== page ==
Michelle Tham (right receiving her certificate of commendation for service excellence from SPD Board member, Ms Ong Toon Hui) is a social work assistant at SPD@Bedok who previously worked as a property agent and went on to pursue a degree in social work. Senior advocacy analyst Poh Sho Siam finds out more from Michelle on her decision to make a career change.
For 15 years, Michelle worked as a property agent and prior to that, she was with an insurance company. Now, Michelle is a social work assistant at SPD’s Building Bridges EIPIC Centre in Bedok.
Outside of work, Michelle is also an active volunteer. She volunteers at the Singapore Sports School where her sons are studying, and at the Residents’ Committee in Woodlands where she stays. It was on one occasion during a school outing that Michelle met two parents with children with special needs. They left a deep impression on her and Michelle decided that she wanted to do more for the community of people with special needs.
To learn more about the social service sector, Michelle signed up for training and attended courses in order to prepare for a career switch . She also started volunteering at Cerebral Palsy Alliance Singapore (CPAS) and Rainbow Centre.
Michelle very much enjoyed her time volunteering at Rainbow Centre where she had the chance to work with children with special needs in a classroom.
Through these experiences, Michelle was inspired to find a job where she could work with children with special needs.
Her passion eventually led her to a social work assistant role in SPD. Her typical work day involves administrative duties, assisting social workers at the centre and interacting with caregivers. Michelle recalled that she once saw a mother looking rather gloomy and seemed to need some emotional support. Michelle spoke to her and encouraged her. Through these interactions, Michelle was able to establish rapport and build trust with caregivers.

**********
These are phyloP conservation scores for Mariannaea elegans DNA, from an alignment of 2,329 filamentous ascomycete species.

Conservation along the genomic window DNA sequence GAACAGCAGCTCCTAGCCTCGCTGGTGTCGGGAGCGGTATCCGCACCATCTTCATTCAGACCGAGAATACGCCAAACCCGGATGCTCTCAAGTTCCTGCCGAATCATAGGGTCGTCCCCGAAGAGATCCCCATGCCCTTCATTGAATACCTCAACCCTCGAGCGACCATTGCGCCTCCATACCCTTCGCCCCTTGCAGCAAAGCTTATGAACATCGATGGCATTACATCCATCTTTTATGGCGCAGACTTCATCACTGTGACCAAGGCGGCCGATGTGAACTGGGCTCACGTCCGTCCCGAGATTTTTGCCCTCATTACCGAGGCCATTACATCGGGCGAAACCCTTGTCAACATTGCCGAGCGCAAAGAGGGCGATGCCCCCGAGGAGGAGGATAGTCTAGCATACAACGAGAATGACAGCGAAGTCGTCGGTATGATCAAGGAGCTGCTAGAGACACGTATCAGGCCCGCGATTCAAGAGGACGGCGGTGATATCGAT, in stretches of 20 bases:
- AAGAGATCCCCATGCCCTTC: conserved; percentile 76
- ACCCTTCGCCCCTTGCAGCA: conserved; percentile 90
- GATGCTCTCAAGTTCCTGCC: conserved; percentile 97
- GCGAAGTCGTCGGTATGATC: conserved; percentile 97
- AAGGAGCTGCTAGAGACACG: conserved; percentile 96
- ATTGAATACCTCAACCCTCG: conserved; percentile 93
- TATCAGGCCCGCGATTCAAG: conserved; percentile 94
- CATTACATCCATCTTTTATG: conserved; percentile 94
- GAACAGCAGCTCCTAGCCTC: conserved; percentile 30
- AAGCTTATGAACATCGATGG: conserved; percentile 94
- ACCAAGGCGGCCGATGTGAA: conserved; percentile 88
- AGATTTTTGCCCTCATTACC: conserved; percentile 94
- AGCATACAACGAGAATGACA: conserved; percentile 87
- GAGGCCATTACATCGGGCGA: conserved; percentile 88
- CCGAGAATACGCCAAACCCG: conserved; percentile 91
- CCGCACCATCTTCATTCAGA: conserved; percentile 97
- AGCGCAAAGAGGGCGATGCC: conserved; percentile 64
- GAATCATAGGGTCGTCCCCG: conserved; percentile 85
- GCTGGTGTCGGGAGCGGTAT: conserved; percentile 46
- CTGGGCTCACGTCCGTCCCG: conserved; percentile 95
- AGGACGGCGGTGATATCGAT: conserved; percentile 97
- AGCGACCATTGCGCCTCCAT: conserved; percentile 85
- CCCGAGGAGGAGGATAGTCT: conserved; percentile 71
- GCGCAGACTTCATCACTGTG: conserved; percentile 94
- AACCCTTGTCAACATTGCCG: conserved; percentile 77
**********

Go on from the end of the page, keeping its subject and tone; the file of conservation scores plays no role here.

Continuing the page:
There was another incident where two parents wanted to withdraw their child from the programme because they were not able to send their child to the centre due to work commitments. Michelle urged the parents to reconsider their decision, and together with a senior social worker, worked out a schedule that could accommodate the parents.
“I have seen how the programme can transform a child and hence it is important for the child to continue with the sessions and not to give up easily,”
On another occasion, a caregiver showed Michelle a picture of her son carrying his bag and lying on the floor at home. The child was sick and could not attend the class but had very much wanted to come and thus, was carrying his bag in preparation to leave home for class.
It is through such experiences that Michelle finds her job worthwhile and that professionals, like herself, are making a difference to the lives of children with special needs.
Presently, Michelle is studying part-time for her social work degree and looks forward to become a full-fledged social worker. It is not easy juggling between studies and work, but Michelle is glad that her family is very supportive of her career change and for having encouraging colleagues.